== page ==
For example:

if you have a period (TBPRD) of 5000 and want a duty cycle of 50%, you can calculate the compare value as follows:

Duty cycle = (Compare value / Period) * 100

50% = (Compare value / 5000) * 100

Solving for the compare value:

Compare value = (50 / 100) * 5000 = 2500

In this case, setting EPwm1Regs.CMPA.half.CMPA = 2500; which means you are setting a duty cycle of 50% for the PWM signal.

Controls The Counting Mode:

The “Count up-down” function of a PWM module refers to the direction of the counter that produces the PWM signal. It decides whether the counter counts down from the period value to zero and then repeats (TBPRD) or counts up from the period value to zero (TBPRD).

Access the PWM module’s control register by choosing it. For instance, if you were configuring EPwm1, you would access EPwm1Regs.TBCTL, the control register.

Locate the bit that governs the “Count up-down” or counting mode. Usually, this bit’s name is CTRMODE.

To make the “Count up-down” capability available, set the bit to the proper value. Depending on the particular microcontroller and its register configuration, the value could be different. In most cases, a number of 0 denotes “Count up” mode while a value of 1 denotes “Count up-down” mode.

By writing the modified value to the control register, you can save the modifications.

The “Count up-down” functionality allows the PWM module to produce a symmetric PWM waveform by counting up from zero to the period value and then counting down from the period value back to zero. To create symmetrical modulation or bidirectional control, this mode is frequently utilised.

 EPwm1Regs.CMPA.half.CMPA 	= 2500;     		// Set compare A value

Action-Qualifier Control

The actions done on the PWM outputs based on compare events are configured using the Action-Qualifier Control Register (AQCTL) in a PWM module. It enables you to specify certain responses to various situations, such as when a counter is increasing or decreasing or when a set of requirements is satisfied.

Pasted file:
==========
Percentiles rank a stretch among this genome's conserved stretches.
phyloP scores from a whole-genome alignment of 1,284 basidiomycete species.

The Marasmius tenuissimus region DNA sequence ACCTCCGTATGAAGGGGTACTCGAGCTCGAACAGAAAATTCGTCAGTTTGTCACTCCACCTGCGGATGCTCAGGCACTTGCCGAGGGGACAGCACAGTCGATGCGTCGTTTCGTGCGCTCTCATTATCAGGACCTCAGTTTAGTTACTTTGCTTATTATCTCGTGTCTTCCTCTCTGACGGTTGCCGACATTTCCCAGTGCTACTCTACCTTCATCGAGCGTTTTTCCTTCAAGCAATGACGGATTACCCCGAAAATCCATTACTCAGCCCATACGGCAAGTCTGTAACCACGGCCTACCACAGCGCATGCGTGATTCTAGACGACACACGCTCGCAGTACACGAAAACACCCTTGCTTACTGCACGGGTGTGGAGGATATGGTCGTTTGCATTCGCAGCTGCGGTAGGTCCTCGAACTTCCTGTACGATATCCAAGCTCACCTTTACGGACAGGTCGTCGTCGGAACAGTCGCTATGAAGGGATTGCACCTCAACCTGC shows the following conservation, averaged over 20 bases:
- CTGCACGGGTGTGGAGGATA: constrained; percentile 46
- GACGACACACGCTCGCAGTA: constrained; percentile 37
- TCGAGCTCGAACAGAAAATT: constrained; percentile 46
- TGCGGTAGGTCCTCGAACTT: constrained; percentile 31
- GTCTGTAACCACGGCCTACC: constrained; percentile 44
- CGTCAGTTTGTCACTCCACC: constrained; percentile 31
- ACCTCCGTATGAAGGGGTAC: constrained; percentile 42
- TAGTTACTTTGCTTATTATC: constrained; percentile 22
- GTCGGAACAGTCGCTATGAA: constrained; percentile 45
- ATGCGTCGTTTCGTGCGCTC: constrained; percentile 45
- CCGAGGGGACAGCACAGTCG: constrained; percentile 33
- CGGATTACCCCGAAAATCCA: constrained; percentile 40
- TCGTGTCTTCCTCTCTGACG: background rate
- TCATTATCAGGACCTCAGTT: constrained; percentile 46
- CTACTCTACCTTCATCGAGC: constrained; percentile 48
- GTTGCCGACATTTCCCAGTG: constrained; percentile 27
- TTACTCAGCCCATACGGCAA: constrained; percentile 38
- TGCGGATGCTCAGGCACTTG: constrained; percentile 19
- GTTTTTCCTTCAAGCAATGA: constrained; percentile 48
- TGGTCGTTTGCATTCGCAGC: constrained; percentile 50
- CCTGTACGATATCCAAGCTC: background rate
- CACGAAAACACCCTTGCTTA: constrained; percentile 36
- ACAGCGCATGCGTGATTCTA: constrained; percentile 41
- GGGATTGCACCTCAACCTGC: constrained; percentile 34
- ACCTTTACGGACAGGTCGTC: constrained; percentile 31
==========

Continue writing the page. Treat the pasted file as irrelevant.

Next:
The actions for various PWM outputs are often controlled by a number of bit fields that make up the AQCTL register. The PWM module being utilised and the microcontroller model can affect the precise setup and number of bit fields.

Let’s take an example of the TMS320F28335 microcontroller, which has an AQCTL register with two main bit fields: ZRO (Action on Zero) and PRD (Action on Period).

In this example, we are configuring the AQCTLA register for the EPwm1 module.

EPwm1Regs.AQCTLA.bit.CAU = 0x2; // Set PWM1A on event A, up count
EPwm1Regs.AQCTLA.bit.CAD = 0x1; //Clear PWM1A on event A, down count
  • ZRO (Action on Zero): When the counter approaches zero, this bit field determines the outcome to a PWM output.
    • The action “Clear” is represented by the value 0x2 for ZRO (EPwm1Regs.AQCTLA.bit.ZRO = 0x2;). This indicates that the PWM output A (EPWM1A pin) will be cleared when the counter approaches zero.
  • When the counter hits the period (TBPRD) value, the action that is taken on a PWM output is specified by the bit field known as PRD (Action on Period).
    • The action “Set” is represented by the value 0x1 for PRD (EPwm1Regs.AQCTLA.bit.PRD = 0x1;). This indicates that the PWM output A (EPWM1A pin) will be set when the counter reaches the period value.

Source Code

/*
 * AUTHOR: Admin
 */



#include "DSP28x_Project.h"
void Init_Gpio(void);
void Init_PWM(void);
void main(void)
{
    InitSysCtrl();

    DINT;

    Init_Gpio();
    Init_PWM();
    while(1)
    {

    }
}

void Init_Gpio(void)
{
    EALLOW;
    GpioCtrlRegs.GPAMUX1.bit.GPIO0	= 1;
    GpioCtrlRegs.GPADIR.bit.GPIO0	= 1;
    GpioCtrlRegs.GPAPUD.bit.GPIO0	= 1;
    EDIS;

}

void Init_PWM(void)
{

    EALLOW;
    SysCtrlRegs.PCLKCR0.bit.TBCLKSYNC = 0;
    EDIS;


    EPwm1Regs.TBPRD 			= 5000;      		// Set timer period 801 TBCLKs
    EPwm1Regs.TBPHS.half.TBPHS 	= 0x0000;      		// Phase is 0
    EPwm1Regs.TBCTR 			= 0x0000;           // Clear counter

    EPwm1Regs.CMPA.half.CMPA 	= 2500;     		// Set compare A value

    EPwm1Regs.TBCTL.bit.CTRMODE = 0x2; 				// Count up-down
    EPwm1Regs.TBCTL.bit.PHSEN 	= 0;        		// Disable phase loading
    EPwm1Regs.TBCTL.bit.HSPCLKDIV = 0;       		// Clock ratio to SYSCLKOUT
    EPwm1Regs.TBCTL.bit.CLKDIV 	= 0;


    EPwm1Regs.AQCTLA.bit.CAU 	= 0x2;     			// Set PWM1A on event A, up count
    EPwm1Regs.AQCTLA.bit.CAD 	= 0x1;   			//Clear PWM1A on event A, down count

    EALLOW;
    SysCtrlRegs.PCLKCR0.bit.TBCLKSYNC = 1;
    EDIS;
}

By Admin